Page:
Having spent a number of years inspecting worn screw and barrels, I know from experience that people go well beyond ‘a few thou’ of wear before deciding it’s time for a replacement or refurb.  A good setter can often work with little more than a stick rattling around in an oversized tube, but there is always a price to pay……

How it’s supposed to work and what happens when it doesn’t.

Plasticising components are designed to melt polymers through the process of frictional shear, heater bands only really being needed to get things started and top up the thermal energy needed to get a ‘good melt’.  If material is free to pass over the top of the screw’s flights, (this happens more readily with less viscous materials such as un-filled nylon), then one or more (or all) of the below will happen.

  • You are injecting or extruding material that is not homogenous, for example, cold slugs of material that can cause surface defects and component weakness.
  • In the case of injection moulding, cycle times are progressively extended as a result of having to increase material residence time or a prolonged screw recovery phase. In continuous processes such as extrusion, there may be a reduced material throughput.
  • Screw R.P.M. is increasing to compensate for the above, leading to increased power consumption and wear of pumps, screw motors etc., as well as the possibility of ‘burning’ the material.
  • Heater bands have to supply more of the required thermal energy, leading to higher power consumption and reduced service life.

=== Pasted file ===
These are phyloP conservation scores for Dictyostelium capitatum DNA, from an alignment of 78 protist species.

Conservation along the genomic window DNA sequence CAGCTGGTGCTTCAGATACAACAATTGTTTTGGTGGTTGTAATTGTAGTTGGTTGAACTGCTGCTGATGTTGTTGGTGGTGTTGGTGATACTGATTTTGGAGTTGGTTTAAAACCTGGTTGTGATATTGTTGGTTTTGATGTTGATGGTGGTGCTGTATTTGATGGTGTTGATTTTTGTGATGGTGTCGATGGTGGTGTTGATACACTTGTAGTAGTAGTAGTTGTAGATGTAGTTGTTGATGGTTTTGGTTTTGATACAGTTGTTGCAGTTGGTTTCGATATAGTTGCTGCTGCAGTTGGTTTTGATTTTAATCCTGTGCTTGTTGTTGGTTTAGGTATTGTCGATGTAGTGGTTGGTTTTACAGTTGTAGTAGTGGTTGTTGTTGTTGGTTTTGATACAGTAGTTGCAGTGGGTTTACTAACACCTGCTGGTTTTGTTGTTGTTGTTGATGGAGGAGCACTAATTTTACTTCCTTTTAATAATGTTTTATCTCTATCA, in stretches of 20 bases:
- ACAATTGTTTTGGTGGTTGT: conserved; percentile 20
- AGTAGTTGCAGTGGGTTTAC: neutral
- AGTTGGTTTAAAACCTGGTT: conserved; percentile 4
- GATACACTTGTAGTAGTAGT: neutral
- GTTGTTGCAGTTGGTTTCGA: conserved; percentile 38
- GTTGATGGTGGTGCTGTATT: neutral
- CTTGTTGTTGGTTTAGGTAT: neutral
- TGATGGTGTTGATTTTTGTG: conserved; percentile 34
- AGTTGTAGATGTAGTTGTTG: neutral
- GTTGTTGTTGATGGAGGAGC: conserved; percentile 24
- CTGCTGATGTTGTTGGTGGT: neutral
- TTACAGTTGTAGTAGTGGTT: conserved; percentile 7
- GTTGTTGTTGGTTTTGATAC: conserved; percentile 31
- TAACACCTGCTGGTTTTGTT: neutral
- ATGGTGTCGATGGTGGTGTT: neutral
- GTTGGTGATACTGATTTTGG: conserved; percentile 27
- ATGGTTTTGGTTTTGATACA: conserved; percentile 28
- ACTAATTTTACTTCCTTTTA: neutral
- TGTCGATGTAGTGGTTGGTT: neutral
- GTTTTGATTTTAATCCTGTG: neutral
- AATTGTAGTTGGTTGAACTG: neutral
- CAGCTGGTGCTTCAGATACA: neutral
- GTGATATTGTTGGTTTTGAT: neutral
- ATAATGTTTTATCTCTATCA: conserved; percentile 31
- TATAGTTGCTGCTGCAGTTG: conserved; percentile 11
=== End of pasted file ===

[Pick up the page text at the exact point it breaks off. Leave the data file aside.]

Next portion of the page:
How quickly should plasticising components deteriorate?

The most common combination of plasticising components found on modern equipment involves a bi-metallic barrel and nitrided screw.  Nitriding produces a very hard but thin skin of material that is initially highly resistant to wear, but once breached, exposes relatively soft steel.

A bi-metallic barrel has a much thicker lining of abrasion resistant material that wears more evenly, typically lasting up to three times longer than the `semi-sacrificial’ (and cheaper) screw.  Screws can also be bi-metallic, in that they can have their flights `hard faced’ with materials such as Stellite 12, (mainly used for injection moulding), and Colmonoy 56, (used for continuous processes such as extrusion).  Smaller diameter screws can also sometimes be `through-hardened’.

The type of process and material processed will have a big impact to both the extent and position of wear.  For example, heavily glass filled materials are more abrasive, and because the semi-protective polymer begins to melt part way down the barrel, exposing relatively long glass strands, a `balloon’ of wear can occur half way down the barrel.

What to do when you spot a problem.

Options come down to replacement components (either from the OEM or from a specialist provider), or refurbishment.  In making your choice, you should consider the following.

  • How long you can afford the machine to be down for, do you have spares on site already?
  • The position and extent of the wear? A screw with virtually no flight left, or a barrel worn in the middle rather than the output end will be more difficult to refurbish.
  • Do you want to upgrade? For example, the suppliers on the PlastikCity section for new plasticising components can offer wear resistant alternatives, or in some cases, an improved performance. Also, if you refurbish a screw, this is typically done with Stellite or Colmonoy, giving you a `better than original’ wear resistance.
  • Your budget? A refurbishment is often the most cost effective option, followed by the supply of replacements from a specialist, then typically the O.E.M. (By some margin). The specialist companies on PlastikCity each have extensive libraries of component drawings, so when you submit details of your machine through the site, at least one of them will probably have a drawing to work from.

In summary, either throw that stick away and get a new one, or make sure it comes back `good or better than new!’

Dog with a stick